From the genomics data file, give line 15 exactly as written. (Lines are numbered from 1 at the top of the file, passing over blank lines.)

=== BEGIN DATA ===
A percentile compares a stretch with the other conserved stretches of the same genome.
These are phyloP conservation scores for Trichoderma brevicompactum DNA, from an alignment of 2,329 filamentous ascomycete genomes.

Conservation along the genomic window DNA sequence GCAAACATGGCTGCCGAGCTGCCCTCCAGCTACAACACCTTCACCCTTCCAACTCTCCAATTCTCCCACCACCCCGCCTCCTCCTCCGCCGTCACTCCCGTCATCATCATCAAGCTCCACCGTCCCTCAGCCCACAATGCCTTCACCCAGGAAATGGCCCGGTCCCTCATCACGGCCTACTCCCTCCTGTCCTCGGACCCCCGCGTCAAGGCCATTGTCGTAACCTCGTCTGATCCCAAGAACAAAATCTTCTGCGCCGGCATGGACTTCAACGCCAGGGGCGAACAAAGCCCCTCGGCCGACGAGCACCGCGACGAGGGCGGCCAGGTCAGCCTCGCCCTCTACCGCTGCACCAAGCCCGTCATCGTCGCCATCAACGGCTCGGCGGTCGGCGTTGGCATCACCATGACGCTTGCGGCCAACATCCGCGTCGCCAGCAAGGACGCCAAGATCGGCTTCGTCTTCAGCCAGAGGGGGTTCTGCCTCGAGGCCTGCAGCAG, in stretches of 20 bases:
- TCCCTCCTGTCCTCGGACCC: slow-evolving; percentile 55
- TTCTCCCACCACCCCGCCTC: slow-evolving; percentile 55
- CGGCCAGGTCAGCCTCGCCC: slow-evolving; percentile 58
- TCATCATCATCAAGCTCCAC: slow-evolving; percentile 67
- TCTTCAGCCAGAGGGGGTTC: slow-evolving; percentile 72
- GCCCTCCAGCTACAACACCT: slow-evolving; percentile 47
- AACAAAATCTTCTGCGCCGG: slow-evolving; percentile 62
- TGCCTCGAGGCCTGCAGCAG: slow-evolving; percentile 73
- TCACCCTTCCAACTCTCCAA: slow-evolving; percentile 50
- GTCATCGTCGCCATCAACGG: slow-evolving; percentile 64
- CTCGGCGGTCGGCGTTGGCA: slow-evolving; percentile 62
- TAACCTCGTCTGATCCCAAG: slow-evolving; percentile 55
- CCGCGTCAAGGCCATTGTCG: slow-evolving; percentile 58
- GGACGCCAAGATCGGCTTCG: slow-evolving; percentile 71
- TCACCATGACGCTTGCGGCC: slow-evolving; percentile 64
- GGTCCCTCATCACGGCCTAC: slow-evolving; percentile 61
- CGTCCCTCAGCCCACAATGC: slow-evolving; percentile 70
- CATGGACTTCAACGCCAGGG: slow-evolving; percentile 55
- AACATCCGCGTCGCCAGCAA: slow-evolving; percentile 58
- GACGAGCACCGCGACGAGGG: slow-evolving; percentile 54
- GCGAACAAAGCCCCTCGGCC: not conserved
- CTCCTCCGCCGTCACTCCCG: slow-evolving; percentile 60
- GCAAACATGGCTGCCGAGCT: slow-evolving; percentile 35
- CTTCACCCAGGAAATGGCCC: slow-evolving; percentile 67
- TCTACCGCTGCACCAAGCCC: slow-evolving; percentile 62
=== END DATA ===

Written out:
- TAACCTCGTCTGATCCCAAG: slow-evolving; percentile 55